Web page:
In November of 1966, Betty Grable began touring for Hello, Dolly!, opening in Chatanooga, followed by performances in numerous cities before eventually arriving in Las Vegas. It played at the Rivera Hotel, opening on December 23. With two shows a night, it ran until autumn of 1966, and then it played in Chicago at the Shubert Theatre for two months. On June 12, 1967, Betty replaced Martha Raye on Broadway in Hello, Dolly! and stayed with the cast until November.
They took the Channing company out of Chicago after many months, putting them on the road and Betty’s company into Chicago; a run which lasted nine weeks. Betty had had a long run of the show and was considerably tired, however she remained a fun person to be around. She was quite a remarkable woman; very down to earth and no pretensions of grandeur or her talent.
Once, for some reason, at a rehearsal , they asked her to do the “So Long Dearie” number. And, at the end, the whole company broke into an applause for her. She turned around, looked at the company straight-on and said, ” Well, that’s what a no talent does with it.”
She also told several members of the company a story about the making of How to Marry a Millionaire. During the filming apparently there were several stories in the LA papers about an alleged “feud” between she and Marilyn Monroe. One day , there was a knock on her dressing room door and it was Monroe. She told Betty that she wanted to assure her that these “stories” did not come from her camp. Betty said, “Honey, don’t worry about it. Just relax and enjoy your success and your time in the spotlight cause the day will come when you are the old broad and some new young thing will be selected by the press as your replacement.”
That was Betty. Honest to the core.
There was a moment in the “Hat Shop” scene when Dolly discovers that Cornelius and Barnaby are there. She hitched up her skirts to show her legs when she said, “Good Lord, the place is crawling with men.” The audience went wild when she flashed those famous legs.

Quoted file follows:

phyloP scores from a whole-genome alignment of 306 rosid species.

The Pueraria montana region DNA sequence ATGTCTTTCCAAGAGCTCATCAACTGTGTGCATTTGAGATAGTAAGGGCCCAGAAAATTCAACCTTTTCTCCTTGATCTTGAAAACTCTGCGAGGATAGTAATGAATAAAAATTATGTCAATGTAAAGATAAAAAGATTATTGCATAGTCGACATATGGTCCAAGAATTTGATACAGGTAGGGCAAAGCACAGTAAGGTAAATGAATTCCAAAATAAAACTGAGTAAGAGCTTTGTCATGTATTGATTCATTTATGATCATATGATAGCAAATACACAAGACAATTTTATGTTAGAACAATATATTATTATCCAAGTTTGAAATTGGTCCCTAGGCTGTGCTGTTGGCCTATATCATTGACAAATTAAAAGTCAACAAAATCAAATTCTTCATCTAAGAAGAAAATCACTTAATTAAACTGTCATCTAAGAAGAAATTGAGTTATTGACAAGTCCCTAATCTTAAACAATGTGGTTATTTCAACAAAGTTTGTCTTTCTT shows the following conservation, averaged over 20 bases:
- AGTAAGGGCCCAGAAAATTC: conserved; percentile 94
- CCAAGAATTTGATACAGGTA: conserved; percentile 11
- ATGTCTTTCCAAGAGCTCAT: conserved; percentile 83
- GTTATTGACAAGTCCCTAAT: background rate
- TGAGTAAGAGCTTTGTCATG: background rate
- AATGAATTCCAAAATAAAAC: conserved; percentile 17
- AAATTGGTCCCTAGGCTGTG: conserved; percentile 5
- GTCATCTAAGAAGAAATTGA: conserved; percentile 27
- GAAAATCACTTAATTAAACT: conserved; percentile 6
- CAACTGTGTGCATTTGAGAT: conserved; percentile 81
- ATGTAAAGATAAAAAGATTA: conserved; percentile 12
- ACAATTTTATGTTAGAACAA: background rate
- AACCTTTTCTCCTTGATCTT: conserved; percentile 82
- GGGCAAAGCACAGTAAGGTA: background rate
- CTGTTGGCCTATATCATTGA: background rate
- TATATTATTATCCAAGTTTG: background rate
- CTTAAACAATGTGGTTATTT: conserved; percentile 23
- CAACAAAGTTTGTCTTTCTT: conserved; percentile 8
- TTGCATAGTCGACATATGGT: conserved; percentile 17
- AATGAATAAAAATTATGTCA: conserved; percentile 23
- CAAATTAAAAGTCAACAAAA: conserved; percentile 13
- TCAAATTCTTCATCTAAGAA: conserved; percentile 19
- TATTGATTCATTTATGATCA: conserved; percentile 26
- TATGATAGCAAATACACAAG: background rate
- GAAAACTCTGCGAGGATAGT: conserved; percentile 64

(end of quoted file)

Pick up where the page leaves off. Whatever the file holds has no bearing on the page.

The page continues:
Her memorable entrance to the Harmonia Gardens and the beginning of the Dolly number was spectacular! She came down those stairs and one would have thought that she was having an orgasm! I’ve never seen such a star entrance!
She came down center stage, reeking of the most wonderful perfume; quite the vision in that red dress.
She started the number. “Hello Harry, well, Hello Louis.” Ron was Louis, and “believe me when she turned and smiled at me, it was all I could do not to melt into the floor!”
At the end of the show, she came out for her final bow, adorned in the white dress, the white hat, the white wig, and those beautiful big blue eyes flashing like crazy. When she turned around to acknowledge the company and give them their bow, she literally took Ron’s breath away every night! One of the most beautiful women he says he has ever seen! “And the beauty came from within as well.”
Betty loved to be active. When they were in Chicago, every Thursday night, a group of them along with Betty would go to a bowling alley after the show. She loved it! One night, word got around that the little blonde lady was indeed, Betty Grable .
An older guy who had had too many drinks, hollered at her every time she got up to bowl. “Hey, Betty. Show us your legs.” It went on and on. Finally, the guy who played Rudolph in the show went to her and said, “Betty, should we go to the manager and ask this guy to stop?”
She said, “Are you kiddin? Spoil his night out? Every Thursday night he comes and has a few too many drinks and hollers at some old broad. Leave him alone.”
He is still in possession of a card that she sent with every name of the company to thank them for the flowers they sent when she went into the New York company, expressing to them how she missed them dearly. He also still has a sweet note that she sent to him from Vegas after she had left the show.
Betty opened Hello, Dolly! on Broadway on June 12, 1967, where she reigned as Dolly Levi over the course of a four-month contract. Betty Grable was, to say the least, an exceptional lady; a person of whom was clearly an important part in Ron’s life as he grieved in volumes when he learned of her passing.